It's a well known human frailty that people seem to always want what they can’t have.  Marketeers know this and seek to create a sense of scarcity with limited time only, limited edition version of their products.  In fast-food there is the secret menu.  I remember first finding out that you could order “Animal Style” at an In-n-Out and not get your faced slapped.  Animal Style is on their secret menu and the level of excitement I felt went way beyond the fact that I was going to get cooked onions, plus some extra pickles with mustard on the patty.

With BluetoothSmart beacon vendors there is something similar … the “hub” or “gateway”.  Certain vendors (not to be named) offer these but they are not on the menu, not the one on their web sites anyway, and it makes me want one even more.

What is a “hub” in this context?  Bluetooth hubs listen, rather than just broadcast.  They are listening for other beacons, are connected in ways that most beacon are not, usually via WiFi and they can talk with web services to orchestrate all sorts of interesting use cases.

One example is tracking the movement of staff.  There is a very cool retail analytics company that produces heat maps based on computer vision processing of the security cameras in stores.  These systems are amazing, they can create heat maps that show the movement of people around the store and show the dead zones as blue and the hotspots of activity as red.  Great to know if you are arranging items in the store to maximize your dollars per square foot.  This technology is so sophisticated that it can tell not only the gender of the people walking the floor but their age and their mood … (apologies in advance for the stereotyping) so yes you can tell that there are a lot of unhappy older men huddled by the changing rooms in at Neiman Marcus, while the younger women they are with are in the changing rooms … although you probably didn’t need 21st century computer vision to tell you why.  The thing the computer has a hard time doing is distinguishing between customers and employees, so the fact you have a lot of people by the cash register may just indicate your staff have nothing better to do, not that you are succeeding in driving traffic there.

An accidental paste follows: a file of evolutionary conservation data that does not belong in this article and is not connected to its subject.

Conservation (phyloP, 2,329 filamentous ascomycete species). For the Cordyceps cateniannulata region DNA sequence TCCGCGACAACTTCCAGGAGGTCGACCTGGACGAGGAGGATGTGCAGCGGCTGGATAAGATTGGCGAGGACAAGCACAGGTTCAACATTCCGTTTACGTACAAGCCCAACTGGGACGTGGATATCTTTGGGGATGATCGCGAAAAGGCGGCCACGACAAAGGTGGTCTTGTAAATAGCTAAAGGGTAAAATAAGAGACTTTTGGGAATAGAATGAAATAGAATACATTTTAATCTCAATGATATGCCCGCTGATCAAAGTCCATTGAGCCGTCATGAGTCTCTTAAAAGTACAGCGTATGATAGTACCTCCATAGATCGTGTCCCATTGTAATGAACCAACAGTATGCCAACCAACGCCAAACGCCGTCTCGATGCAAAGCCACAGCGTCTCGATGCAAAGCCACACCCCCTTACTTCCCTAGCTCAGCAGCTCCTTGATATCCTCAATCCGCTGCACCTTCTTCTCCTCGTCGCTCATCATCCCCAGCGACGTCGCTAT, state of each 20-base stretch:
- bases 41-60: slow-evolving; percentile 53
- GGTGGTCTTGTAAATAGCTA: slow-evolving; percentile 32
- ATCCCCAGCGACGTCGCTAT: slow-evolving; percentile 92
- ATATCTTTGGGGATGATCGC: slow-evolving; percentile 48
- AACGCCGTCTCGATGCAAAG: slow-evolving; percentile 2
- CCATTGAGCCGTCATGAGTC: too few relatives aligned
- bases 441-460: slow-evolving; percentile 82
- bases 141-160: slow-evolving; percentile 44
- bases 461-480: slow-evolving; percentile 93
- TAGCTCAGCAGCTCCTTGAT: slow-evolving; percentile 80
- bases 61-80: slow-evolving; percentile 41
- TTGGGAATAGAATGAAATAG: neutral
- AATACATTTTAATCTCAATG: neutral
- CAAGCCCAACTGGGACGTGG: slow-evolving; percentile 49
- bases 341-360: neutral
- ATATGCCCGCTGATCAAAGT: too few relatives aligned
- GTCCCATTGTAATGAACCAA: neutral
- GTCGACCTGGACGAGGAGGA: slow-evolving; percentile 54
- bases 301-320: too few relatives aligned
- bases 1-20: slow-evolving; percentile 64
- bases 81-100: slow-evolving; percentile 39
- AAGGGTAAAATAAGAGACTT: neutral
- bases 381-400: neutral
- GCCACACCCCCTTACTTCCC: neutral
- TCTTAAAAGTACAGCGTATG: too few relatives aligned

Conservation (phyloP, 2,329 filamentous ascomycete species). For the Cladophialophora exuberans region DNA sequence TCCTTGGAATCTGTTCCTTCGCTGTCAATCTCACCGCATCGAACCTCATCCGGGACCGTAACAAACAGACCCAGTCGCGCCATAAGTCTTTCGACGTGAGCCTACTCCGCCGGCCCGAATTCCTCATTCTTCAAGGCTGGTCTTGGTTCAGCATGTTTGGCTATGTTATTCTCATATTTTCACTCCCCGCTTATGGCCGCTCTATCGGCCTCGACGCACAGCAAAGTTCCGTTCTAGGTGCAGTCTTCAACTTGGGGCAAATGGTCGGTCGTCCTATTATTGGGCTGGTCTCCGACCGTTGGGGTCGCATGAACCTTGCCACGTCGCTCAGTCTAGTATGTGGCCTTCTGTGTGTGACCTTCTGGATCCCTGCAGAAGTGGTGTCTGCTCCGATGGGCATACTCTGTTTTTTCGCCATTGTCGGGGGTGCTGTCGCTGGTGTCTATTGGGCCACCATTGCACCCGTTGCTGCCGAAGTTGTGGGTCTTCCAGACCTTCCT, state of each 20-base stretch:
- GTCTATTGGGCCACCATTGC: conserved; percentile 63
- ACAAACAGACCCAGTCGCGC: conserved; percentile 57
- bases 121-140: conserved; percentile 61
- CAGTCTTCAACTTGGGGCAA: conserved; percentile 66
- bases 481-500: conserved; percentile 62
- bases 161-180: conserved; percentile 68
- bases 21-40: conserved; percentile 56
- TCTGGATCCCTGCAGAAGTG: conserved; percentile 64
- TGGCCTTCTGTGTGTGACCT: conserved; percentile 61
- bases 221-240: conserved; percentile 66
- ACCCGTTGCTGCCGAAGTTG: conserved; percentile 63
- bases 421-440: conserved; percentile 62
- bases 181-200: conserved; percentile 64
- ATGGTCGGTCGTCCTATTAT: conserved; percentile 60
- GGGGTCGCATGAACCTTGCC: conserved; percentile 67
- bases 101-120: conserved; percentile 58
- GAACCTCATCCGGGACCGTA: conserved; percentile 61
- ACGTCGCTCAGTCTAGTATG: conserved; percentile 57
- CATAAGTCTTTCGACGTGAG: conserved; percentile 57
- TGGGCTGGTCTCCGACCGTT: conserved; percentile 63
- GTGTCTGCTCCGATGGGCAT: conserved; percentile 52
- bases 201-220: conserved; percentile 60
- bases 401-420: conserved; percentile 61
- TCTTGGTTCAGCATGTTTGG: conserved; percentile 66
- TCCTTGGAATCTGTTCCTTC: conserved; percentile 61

This is where beacons come in.  Give a beacon to each of your staff members and put a hub in each corner and you can pull out the noise in your heat map created by the staff and focus your analytics on customers.  I love this application because it shows that beacon technology is just another tool in the tool chest rather than something to be ranked as better or worse than XYZ technology.

So you get it, rather than tracking beacons with phones you can use hubs.  This enables tracking people for compliance … did the security guard go to the right places, and how long did they spend in each place.  It can also be used for asset tracking of equipment in industrial or hospital applications.

I was delighted to find out that a beacon vendor called Netclearence Sytems has got BluetoothSmart enabled gateways on their public menu. Checkout www.netclearancesystems.com and their mBeaconGW. Netclearance are based in San Diego, have some experienced players and have taken a broad perspective targeting management of beacons as a key focus area. They also have a number of powered options including photo voltaic. We could have several blog posts on the subject of powering of beacons so I won’t go there today.

So if beacons are a simple building block, we just got another kind of lego brick to use in constructing compelling solutions.  The fact that it’s not on the secret menu may make it less exotic, but it should offer a lot more real value than fried onions and extra mustard.

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